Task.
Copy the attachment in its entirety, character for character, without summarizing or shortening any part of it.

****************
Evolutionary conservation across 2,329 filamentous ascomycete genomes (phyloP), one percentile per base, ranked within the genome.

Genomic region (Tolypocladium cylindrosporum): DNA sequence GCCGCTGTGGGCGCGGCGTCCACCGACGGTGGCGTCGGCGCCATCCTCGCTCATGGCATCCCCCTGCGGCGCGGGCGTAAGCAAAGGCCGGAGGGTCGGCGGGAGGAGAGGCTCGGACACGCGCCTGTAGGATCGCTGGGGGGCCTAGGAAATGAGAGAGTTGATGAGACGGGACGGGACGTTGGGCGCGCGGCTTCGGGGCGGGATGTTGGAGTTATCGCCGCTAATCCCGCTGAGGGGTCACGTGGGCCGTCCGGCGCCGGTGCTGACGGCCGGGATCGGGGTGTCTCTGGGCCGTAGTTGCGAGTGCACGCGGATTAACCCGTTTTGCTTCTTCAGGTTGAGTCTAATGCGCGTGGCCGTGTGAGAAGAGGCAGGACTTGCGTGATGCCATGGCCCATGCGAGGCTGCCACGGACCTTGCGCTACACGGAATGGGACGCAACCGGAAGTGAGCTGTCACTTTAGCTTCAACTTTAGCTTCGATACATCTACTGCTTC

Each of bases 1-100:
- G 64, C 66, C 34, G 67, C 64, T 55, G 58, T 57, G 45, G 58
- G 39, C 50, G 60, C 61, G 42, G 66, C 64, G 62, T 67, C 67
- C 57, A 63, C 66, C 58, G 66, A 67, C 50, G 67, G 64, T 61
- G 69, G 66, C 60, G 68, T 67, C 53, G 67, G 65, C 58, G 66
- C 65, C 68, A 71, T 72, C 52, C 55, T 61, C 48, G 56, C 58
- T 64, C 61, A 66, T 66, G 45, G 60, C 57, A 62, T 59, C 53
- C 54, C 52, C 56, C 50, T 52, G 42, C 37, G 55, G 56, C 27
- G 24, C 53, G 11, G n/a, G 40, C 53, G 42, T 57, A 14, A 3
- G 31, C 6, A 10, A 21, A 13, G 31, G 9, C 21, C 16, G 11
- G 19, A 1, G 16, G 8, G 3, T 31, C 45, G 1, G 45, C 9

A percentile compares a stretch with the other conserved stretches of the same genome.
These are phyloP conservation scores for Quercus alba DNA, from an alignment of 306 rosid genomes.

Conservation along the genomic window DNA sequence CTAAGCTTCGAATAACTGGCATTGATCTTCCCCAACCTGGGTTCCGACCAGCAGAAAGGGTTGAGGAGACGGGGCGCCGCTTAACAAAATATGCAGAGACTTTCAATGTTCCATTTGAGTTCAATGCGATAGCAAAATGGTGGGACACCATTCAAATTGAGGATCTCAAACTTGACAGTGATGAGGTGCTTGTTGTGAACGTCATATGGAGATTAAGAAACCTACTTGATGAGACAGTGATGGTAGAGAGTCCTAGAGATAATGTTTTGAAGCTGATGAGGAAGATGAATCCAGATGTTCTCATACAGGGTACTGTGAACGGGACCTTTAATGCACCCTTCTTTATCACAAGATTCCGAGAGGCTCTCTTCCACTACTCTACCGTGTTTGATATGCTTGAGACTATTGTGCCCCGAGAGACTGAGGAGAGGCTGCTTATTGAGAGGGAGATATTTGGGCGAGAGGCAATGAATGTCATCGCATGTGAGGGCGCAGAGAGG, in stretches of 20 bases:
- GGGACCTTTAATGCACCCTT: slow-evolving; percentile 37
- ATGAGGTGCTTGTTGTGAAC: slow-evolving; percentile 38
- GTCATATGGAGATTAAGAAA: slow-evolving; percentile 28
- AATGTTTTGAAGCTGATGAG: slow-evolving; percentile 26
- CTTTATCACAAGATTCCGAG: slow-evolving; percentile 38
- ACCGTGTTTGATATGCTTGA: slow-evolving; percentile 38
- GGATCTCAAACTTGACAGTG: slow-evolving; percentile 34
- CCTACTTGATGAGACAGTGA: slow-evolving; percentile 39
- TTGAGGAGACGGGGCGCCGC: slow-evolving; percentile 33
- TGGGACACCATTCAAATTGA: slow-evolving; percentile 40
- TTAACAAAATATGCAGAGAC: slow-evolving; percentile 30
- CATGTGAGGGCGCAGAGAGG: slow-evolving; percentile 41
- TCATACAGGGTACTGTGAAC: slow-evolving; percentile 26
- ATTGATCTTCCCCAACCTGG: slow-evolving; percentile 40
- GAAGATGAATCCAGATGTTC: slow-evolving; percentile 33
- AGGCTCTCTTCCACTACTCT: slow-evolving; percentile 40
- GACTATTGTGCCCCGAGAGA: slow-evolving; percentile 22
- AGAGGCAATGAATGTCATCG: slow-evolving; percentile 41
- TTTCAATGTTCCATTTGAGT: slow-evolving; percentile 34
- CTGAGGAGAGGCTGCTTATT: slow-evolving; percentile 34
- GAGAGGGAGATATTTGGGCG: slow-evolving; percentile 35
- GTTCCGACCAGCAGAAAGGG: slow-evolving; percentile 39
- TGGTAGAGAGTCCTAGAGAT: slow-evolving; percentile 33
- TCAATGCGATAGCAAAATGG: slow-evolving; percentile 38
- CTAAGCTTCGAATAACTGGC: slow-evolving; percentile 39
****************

Evolutionary conservation across 2,329 filamentous ascomycete genomes (phyloP), one percentile per base, ranked within the genome.

Genomic region (Tolypocladium cylindrosporum): DNA sequence GCCGCTGTGGGCGCGGCGTCCACCGACGGTGGCGTCGGCGCCATCCTCGCTCATGGCATCCCCCTGCGGCGCGGGCGTAAGCAAAGGCCGGAGGGTCGGCGGGAGGAGAGGCTCGGACACGCGCCTGTAGGATCGCTGGGGGGCCTAGGAAATGAGAGAGTTGATGAGACGGGACGGGACGTTGGGCGCGCGGCTTCGGGGCGGGATGTTGGAGTTATCGCCGCTAATCCCGCTGAGGGGTCACGTGGGCCGTCCGGCGCCGGTGCTGACGGCCGGGATCGGGGTGTCTCTGGGCCGTAGTTGCGAGTGCACGCGGATTAACCCGTTTTGCTTCTTCAGGTTGAGTCTAATGCGCGTGGCCGTGTGAGAAGAGGCAGGACTTGCGTGATGCCATGGCCCATGCGAGGCTGCCACGGACCTTGCGCTACACGGAATGGGACGCAACCGGAAGTGAGCTGTCACTTTAGCTTCAACTTTAGCTTCGATACATCTACTGCTTC

Each of bases 1-100:
- G 64, C 66, C 34, G 67, C 64, T 55, G 58, T 57, G 45, G 58
- G 39, C 50, G 60, C 61, G 42, G 66, C 64, G 62, T 67, C 67
- C 57, A 63, C 66, C 58, G 66, A 67, C 50, G 67, G 64, T 61
- G 69, G 66, C 60, G 68, T 67, C 53, G 67, G 65, C 58, G 66
- C 65, C 68, A 71, T 72, C 52, C 55, T 61, C 48, G 56, C 58
- T 64, C 61, A 66, T 66, G 45, G 60, C 57, A 62, T 59, C 53
- C 54, C 52, C 56, C 50, T 52, G 42, C 37, G 55, G 56, C 27
- G 24, C 53, G 11, G n/a, G 40, C 53, G 42, T 57, A 14, A 3
- G 31, C 6, A 10, A 21, A 13, G 31, G 9, C 21, C 16, G 11
- G 19, A 1, G 16, G 8, G 3, T 31, C 45, G 1, G 45, C 9

A percentile compares a stretch with the other conserved stretches of the same genome.
These are phyloP conservation scores for Quercus alba DNA, from an alignment of 306 rosid genomes.

Conservation along the genomic window DNA sequence CTAAGCTTCGAATAACTGGCATTGATCTTCCCCAACCTGGGTTCCGACCAGCAGAAAGGGTTGAGGAGACGGGGCGCCGCTTAACAAAATATGCAGAGACTTTCAATGTTCCATTTGAGTTCAATGCGATAGCAAAATGGTGGGACACCATTCAAATTGAGGATCTCAAACTTGACAGTGATGAGGTGCTTGTTGTGAACGTCATATGGAGATTAAGAAACCTACTTGATGAGACAGTGATGGTAGAGAGTCCTAGAGATAATGTTTTGAAGCTGATGAGGAAGATGAATCCAGATGTTCTCATACAGGGTACTGTGAACGGGACCTTTAATGCACCCTTCTTTATCACAAGATTCCGAGAGGCTCTCTTCCACTACTCTACCGTGTTTGATATGCTTGAGACTATTGTGCCCCGAGAGACTGAGGAGAGGCTGCTTATTGAGAGGGAGATATTTGGGCGAGAGGCAATGAATGTCATCGCATGTGAGGGCGCAGAGAGG, in stretches of 20 bases:
- GGGACCTTTAATGCACCCTT: slow-evolving; percentile 37
- ATGAGGTGCTTGTTGTGAAC: slow-evolving; percentile 38
- GTCATATGGAGATTAAGAAA: slow-evolving; percentile 28
- AATGTTTTGAAGCTGATGAG: slow-evolving; percentile 26
- CTTTATCACAAGATTCCGAG: slow-evolving; percentile 38
- ACCGTGTTTGATATGCTTGA: slow-evolving; percentile 38
- GGATCTCAAACTTGACAGTG: slow-evolving; percentile 34
- CCTACTTGATGAGACAGTGA: slow-evolving; percentile 39
- TTGAGGAGACGGGGCGCCGC: slow-evolving; percentile 33
- TGGGACACCATTCAAATTGA: slow-evolving; percentile 40
- TTAACAAAATATGCAGAGAC: slow-evolving; percentile 30
- CATGTGAGGGCGCAGAGAGG: slow-evolving; percentile 41
- TCATACAGGGTACTGTGAAC: slow-evolving; percentile 26
- ATTGATCTTCCCCAACCTGG: slow-evolving; percentile 40
- GAAGATGAATCCAGATGTTC: slow-evolving; percentile 33
- AGGCTCTCTTCCACTACTCT: slow-evolving; percentile 40
- GACTATTGTGCCCCGAGAGA: slow-evolving; percentile 22
- AGAGGCAATGAATGTCATCG: slow-evolving; percentile 41
- TTTCAATGTTCCATTTGAGT: slow-evolving; percentile 34
- CTGAGGAGAGGCTGCTTATT: slow-evolving; percentile 34
- GAGAGGGAGATATTTGGGCG: slow-evolving; percentile 35
- GTTCCGACCAGCAGAAAGGG: slow-evolving; percentile 39
- TGGTAGAGAGTCCTAGAGAT: slow-evolving; percentile 33
- TCAATGCGATAGCAAAATGG: slow-evolving; percentile 38
- CTAAGCTTCGAATAACTGGC: slow-evolving; percentile 39